Archive for HIPAA News
The PHI of approximately 90,000 UW Medicine patients was compromised when a health system employee opened an email attachment containing malicious software (malware) in October, according to a statement on the UW Medicine website.
The malware accessed data from the health system’s Harborview Medical Center and University of Washington Medical Center patients. The files may have contained patient names, dates of birth, medical record numbers, addresses, telephone numbers, dates of service, amounts charged for services, Social Security numbers, and Medicare numbers where applicable, according to UW Medicine. The health system does not believe the breach was a targeted effort to obtain patient data, according to the statement.
With most of the provisions of the HIPAA omnibus rule now in effect, separating fact from fiction is important with respect to HIPAA compliance. HealthIT.gov recently published a list of the top 10 security risk analysis myths, and proceeded to set the record straight so covered entities and business associates can continue on their paths to compliance.
The following is a breakdown of the first five myths on the list:
- Myth: Security risk analysis is optional for small providers.
Reality: All HIPAA covered entities and providers who want to receive EHR incentive payments must conduct a risk analysis.
- Myth: By installing a certified EHR, you have fulfilled the security risk analysis meaningful use requirement.
Reality: You must perform a full security risk analysis of a certified EHR. Security requirements apply to all ePHI maintained by your organization, not just information stored in your EHR.
- Myth: Your EHR vendor took care of everything you need to do with regard to privacy and security.
Reality: Your organization is responsible for conducting a complete risk analysis. EHR vendors are not responsible for ensuring their products comply with the HIPAA Privacy and Security Rules.
- Myth: You must outsource the security risk analysis.
Reality: Small practices can often perform their own risk analysis by relying on self-help tools. However, a thorough risk analysis that stands up to a compliance review likely necessitates the assistance of expert knowledge outside your organization.
- Myth: A checklist will suffice for the risk analysis requirement.
Reality: Checklists can help you start your risk analysis, but cannot help you perform or document a systematic security analysis.
Using a workplan template and a checklist together can minimize the risk of disclosing PHI during multi-site research, advises BMC Medical Informatics and Decision Making.
The workplan template serves as a guide for programmers involved in multi-site programming to communicate how the program should run, what output the program creates, and whether that outcome may contain PHI. The checklist ensures the output meets expectations and does not contain unallowable PHI, according to the article.
Conducting healthcare research across multiple sites can often increase the risk of a privacy or security breach, according to the article. The multi-site researchers who wrote the paper concluded that data privacy tools should do the following:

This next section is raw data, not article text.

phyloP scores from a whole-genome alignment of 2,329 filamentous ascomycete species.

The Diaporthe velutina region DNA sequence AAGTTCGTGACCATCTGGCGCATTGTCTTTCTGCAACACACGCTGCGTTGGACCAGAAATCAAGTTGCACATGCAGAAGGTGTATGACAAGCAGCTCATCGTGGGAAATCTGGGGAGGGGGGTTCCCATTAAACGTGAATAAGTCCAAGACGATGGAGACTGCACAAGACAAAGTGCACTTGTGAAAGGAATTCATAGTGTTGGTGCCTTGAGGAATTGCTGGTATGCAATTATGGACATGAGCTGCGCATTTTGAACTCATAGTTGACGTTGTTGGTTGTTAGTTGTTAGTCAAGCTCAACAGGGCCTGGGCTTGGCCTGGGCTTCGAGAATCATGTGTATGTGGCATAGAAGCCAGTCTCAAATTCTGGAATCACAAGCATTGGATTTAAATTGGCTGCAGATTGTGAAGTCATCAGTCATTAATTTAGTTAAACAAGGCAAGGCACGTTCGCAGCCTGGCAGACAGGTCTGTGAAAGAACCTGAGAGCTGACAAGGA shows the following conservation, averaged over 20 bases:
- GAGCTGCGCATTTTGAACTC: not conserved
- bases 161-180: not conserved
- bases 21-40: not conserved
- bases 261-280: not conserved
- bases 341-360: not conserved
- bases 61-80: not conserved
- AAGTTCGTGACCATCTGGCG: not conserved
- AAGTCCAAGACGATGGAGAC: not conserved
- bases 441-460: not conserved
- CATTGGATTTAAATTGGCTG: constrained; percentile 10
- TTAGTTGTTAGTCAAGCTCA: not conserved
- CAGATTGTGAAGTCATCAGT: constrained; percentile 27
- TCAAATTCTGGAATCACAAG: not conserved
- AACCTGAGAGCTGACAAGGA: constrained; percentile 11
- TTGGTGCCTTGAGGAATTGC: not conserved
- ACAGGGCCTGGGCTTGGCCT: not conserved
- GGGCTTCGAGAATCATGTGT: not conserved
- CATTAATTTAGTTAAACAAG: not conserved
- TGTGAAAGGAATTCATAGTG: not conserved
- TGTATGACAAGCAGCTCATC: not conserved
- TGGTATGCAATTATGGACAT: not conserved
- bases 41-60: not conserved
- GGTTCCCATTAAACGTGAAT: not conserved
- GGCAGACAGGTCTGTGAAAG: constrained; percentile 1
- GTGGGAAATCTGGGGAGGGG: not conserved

- Allow for a range of permissible PHI
- Identify types of data protected by HIPAA
- Help analysts identify allowable PHI in a project and understand how they can protect that PHI during data transfer
An October 24 U.S. House of Representatives hearing on HealthCare.gov sparked a debate over whether the Obamacare website violates users’ privacy, International Business Times has reported. During the hearing, Rep. Joe Barton, R-Texas, said a source code in the Obamacare website states that users have “no reasonable expectation of privacy about communication or data stored on the system,” the online newspaper reported. However, users of the website cannot view this portion of the source code. Barton alleged that the website violates HIPAA, according to the article.
Rep. Diana DeGette, D-Colo., said during the hearing that HealthCare.gov does not violate HIPAA because the only medical information users enter when using the site is whether they are smokers, International Business Times reported.
Department of Veterans Affairs (VA) employees or contractors are responsible for 14,215 HIPAA privacy violations at 167 facilities from 2010 through May 2013, according to a recent Pittsburgh Tribune-Review investigation. The violations affected at least 101,018 veterans and 551 VA employees, the newspaper reported.
Reporters analyzed the VA Risk Management and Incident Response Resolution Team reports, which revealed a history of medical record snooping and the loss of sensitive data such as Social Security numbers. Since 2010, criminal investigators found 11 instances of VA employees stealing veterans’ identities or prescriptions, according to the report.
The newspaper uncovered the following information during its investigation of records from 2010 through May 2013:
- The VA reported one in every 365 privacy violations to the OIG.
- Providers violated the privacy of 2,856 veterans by illegally releasing patient information or failing to obtain patient consent for studies.
- The VA compromised the PHI of 16,183 veterans by failing to encrypt data on electronic media that were lost or stolen.
- VA employees compromised the PHI of 836 veterans and two VA employees when they lost paperwork in restrooms.
- VA employees compromised the PHI of 1,118 veterans by faxing medical records to the wrong destinations.
- The VA provided prescriptions or paperwork of 5,254 veterans to the wrong person. One in five of these incidents resulted in the disclosure of veterans’ birth dates, complete or partial Social Security numbers, or diagnoses.